My name is Brione, I’m 46 and come from a high-risk family. Several of my relatives were impacted by breast cancer, including my mother and auntie, who sadly passed away. Previously, I was unable to find out if I carried the gene, as you needed to have a living relative to compare it against. So, given my strong family history, at the age of 38, I chose to undergo a preventative double mastectomy to reduce my risk. Thankfully, further developments have allowed me to retest my genetic positioning, which will show if I’m positive for the BRCA gene mutation and find out what that means for the future of myself and my children.
Knowing I came from a high-risk family allowed me to manage my health by researching what I felt was essential to know and understand how it impacted me. In doing so, I’ve been well informed of my choices and what’s available to me for quite a while—this has helped me share the information with my family and ensure the focus is on family history, available options, and the impact having this knowledge can provide.
Being well-versed in health literacy has only positively affected my experience. You can look at what's given to you with more of an open mind. You’re able to use scientific information to reason your situation and deal without involving all the emotions. Having a BRCA diagnosis isn’t the end of the world; it just makes you better informed of how you can handle the next steps.
We need to make sure we aren’t overthinking the information we receive and look at it reasonably. This way, we can make an informed decision based on fact. Information is a wonderful thing, and we shouldn’t be scared of it—good or bad.
Along with information, you need a solid support network of people that will guide you and be in your corner with any decision you make, whether they agree with your choices or not. Sometimes, getting support from the people closest to you can be difficult because they don’t understand or fear how your decision may impact them. I had to block out many people who meant a lot to me to avoid their misunderstanding. I have no regrets about the choices I made for myself and my family.
Finding an organisation like Pink Hope a week before my surgery in 2013 was like a match made in heaven and where I wanted to invest my time. Along with my family, this community of strong and inspiring women would be crucial to getting me through the next stage of life.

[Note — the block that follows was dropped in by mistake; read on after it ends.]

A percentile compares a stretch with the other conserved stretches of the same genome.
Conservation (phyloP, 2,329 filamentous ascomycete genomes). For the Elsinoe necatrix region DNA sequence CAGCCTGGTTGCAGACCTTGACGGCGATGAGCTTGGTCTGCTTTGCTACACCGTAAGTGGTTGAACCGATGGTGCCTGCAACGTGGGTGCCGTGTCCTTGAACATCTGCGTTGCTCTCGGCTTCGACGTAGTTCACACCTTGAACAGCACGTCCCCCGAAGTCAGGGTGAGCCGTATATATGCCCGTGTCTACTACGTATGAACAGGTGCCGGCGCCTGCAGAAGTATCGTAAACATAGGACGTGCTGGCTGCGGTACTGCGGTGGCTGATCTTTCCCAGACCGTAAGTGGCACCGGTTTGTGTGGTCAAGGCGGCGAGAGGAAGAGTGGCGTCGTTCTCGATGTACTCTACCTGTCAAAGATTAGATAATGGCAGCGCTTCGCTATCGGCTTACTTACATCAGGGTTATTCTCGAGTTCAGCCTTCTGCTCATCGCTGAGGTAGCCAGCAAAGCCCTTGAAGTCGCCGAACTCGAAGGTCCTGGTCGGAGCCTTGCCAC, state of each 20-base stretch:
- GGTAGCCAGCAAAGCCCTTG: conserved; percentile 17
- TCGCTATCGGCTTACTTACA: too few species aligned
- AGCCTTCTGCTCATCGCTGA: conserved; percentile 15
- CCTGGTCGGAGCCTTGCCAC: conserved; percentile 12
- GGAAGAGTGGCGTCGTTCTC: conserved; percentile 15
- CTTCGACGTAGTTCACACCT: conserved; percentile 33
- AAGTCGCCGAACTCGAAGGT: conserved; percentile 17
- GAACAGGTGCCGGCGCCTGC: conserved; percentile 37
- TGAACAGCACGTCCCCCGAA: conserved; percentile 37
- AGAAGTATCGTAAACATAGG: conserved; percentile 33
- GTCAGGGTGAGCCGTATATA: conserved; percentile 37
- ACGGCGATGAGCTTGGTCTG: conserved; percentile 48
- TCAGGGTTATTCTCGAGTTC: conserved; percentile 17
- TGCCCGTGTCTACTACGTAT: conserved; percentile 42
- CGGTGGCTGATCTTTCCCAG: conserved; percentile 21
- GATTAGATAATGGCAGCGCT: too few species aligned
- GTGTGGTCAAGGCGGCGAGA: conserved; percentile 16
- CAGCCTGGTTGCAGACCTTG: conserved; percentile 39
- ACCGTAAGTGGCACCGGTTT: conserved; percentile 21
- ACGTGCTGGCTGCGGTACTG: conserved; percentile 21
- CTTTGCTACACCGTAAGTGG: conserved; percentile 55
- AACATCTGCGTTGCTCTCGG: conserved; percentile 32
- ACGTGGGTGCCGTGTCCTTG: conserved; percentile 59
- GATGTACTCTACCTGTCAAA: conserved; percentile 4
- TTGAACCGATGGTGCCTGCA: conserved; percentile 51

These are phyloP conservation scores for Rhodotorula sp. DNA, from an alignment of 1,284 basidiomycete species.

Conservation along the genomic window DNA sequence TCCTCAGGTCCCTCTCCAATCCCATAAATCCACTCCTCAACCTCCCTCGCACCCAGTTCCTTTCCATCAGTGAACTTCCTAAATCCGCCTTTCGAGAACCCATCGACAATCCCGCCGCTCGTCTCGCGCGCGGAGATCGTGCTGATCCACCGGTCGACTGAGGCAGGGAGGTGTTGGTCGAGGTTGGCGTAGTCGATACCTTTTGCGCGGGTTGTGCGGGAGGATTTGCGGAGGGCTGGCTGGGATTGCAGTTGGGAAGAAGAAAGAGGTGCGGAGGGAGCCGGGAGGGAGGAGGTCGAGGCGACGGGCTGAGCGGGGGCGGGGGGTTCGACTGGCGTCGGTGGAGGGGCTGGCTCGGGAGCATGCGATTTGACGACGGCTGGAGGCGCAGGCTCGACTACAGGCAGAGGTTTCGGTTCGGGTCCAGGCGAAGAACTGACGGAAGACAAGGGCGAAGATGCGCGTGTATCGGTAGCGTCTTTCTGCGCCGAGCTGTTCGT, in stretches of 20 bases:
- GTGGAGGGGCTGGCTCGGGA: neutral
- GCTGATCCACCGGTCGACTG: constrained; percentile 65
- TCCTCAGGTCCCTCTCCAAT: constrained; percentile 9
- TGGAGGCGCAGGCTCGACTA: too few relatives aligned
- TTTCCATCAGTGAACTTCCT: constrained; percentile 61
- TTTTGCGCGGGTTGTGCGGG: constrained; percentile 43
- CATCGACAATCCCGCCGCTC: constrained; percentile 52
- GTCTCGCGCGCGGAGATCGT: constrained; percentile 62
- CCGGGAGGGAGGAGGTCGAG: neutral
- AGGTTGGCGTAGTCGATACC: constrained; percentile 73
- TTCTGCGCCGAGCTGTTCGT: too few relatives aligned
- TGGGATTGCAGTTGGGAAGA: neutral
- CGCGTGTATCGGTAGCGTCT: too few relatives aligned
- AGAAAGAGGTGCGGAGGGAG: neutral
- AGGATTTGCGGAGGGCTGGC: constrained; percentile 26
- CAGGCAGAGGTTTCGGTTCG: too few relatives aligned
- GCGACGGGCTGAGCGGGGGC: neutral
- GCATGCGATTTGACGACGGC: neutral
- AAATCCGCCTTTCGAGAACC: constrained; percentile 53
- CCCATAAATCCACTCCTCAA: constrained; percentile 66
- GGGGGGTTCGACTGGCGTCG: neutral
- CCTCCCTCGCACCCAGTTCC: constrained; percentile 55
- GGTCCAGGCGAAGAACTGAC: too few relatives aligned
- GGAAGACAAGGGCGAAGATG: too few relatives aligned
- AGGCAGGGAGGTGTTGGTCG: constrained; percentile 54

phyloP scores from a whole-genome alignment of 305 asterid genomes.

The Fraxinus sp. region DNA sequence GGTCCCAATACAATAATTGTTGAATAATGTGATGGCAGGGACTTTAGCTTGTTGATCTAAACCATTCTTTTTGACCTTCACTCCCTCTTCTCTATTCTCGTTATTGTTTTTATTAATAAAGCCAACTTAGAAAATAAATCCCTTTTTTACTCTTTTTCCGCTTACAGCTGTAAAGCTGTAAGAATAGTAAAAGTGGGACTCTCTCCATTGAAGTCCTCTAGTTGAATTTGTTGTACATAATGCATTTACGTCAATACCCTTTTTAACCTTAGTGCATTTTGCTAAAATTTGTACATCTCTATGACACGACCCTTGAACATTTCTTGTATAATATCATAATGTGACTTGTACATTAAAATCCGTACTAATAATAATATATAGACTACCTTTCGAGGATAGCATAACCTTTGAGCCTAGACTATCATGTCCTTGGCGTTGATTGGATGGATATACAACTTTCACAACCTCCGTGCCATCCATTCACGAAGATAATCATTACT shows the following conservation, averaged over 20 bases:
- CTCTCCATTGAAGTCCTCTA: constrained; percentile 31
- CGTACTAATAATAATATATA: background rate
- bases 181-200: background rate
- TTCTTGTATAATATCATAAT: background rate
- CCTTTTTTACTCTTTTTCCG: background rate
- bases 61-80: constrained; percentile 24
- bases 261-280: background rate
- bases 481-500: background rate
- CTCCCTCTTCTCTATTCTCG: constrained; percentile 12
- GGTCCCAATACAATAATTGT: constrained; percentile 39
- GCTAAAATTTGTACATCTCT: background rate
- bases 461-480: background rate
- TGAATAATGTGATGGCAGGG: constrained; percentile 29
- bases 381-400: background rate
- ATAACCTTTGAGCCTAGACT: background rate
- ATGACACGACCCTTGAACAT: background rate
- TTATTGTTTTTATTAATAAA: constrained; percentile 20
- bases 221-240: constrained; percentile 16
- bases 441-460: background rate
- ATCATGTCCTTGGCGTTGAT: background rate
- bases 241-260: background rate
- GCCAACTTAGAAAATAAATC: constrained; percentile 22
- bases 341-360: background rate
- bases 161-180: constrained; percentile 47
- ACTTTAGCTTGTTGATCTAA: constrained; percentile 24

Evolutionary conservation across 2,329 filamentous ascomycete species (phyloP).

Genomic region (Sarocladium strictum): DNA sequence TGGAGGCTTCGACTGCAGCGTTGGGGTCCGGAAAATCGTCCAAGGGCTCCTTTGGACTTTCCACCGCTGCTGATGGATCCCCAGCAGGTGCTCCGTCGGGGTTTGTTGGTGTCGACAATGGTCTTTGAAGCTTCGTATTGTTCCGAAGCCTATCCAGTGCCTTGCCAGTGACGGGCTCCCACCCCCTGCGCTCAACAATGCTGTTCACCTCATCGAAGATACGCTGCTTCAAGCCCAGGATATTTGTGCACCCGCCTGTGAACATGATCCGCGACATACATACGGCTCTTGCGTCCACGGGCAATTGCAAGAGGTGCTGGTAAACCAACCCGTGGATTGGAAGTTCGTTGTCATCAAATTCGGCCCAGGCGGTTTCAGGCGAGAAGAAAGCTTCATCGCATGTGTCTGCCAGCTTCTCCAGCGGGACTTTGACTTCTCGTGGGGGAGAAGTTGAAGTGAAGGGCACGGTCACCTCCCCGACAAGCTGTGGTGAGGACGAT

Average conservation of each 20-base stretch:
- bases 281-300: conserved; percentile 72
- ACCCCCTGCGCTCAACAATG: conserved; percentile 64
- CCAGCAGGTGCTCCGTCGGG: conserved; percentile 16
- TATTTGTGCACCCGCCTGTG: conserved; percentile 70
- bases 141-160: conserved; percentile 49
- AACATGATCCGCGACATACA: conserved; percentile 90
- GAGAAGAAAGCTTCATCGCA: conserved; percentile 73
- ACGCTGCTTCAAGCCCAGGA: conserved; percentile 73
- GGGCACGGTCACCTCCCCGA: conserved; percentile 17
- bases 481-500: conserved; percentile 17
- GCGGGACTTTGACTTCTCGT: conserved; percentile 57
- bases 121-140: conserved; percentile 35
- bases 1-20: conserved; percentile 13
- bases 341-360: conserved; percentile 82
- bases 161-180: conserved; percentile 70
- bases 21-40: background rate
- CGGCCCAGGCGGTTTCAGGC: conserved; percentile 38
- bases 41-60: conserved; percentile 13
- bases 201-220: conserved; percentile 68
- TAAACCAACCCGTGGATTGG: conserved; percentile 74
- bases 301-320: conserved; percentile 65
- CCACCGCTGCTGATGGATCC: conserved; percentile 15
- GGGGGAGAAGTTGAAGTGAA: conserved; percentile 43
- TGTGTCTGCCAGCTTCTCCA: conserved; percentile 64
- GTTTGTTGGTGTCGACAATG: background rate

Their unique mission resonated with me, and I loved the feel of such a supportive community. Ultimately, all I wanted was a purpose and something good to come out of the challenging times I’d been through. Over the last eight years, I feel I’ve impacted a greater network of people by sharing my story, information, guiding others and focusing on Pink Hope’s fundraising events.
Through these life-changing experiences, I’ve learned my biggest lesson— information is important and has given me purpose. When I lost mum to breast cancer, I was 22 and access to information was restricted back then. I’ve always been strong and determined, but this situation showed me just how much. Advocating for myself allowed me to be more meaningful in making an impact and making sure that my efforts are more focused on helping families like mine.
I want to make a difference and support other families affected by cancer. I want to ensure that our children grow up in a world where they don’t need to make decisions we’ve had to make, but if they do— that they have the power and knowledge to make the best ones for them.
To me, having purpose is giving something back with a clear goal in mind of helping others. It’s not about getting anything in return but knowing that in some way, what you’ve been through will make a difference to someone else.
My Message of Hope? Don’t be afraid to ask for help. Use your support networks and ask questions. As many as you need— if you doubt any information or something doesn’t sit right, get a second opinion. Our intuition should always be trusted, and there is nothing wrong with research and getting additional advice.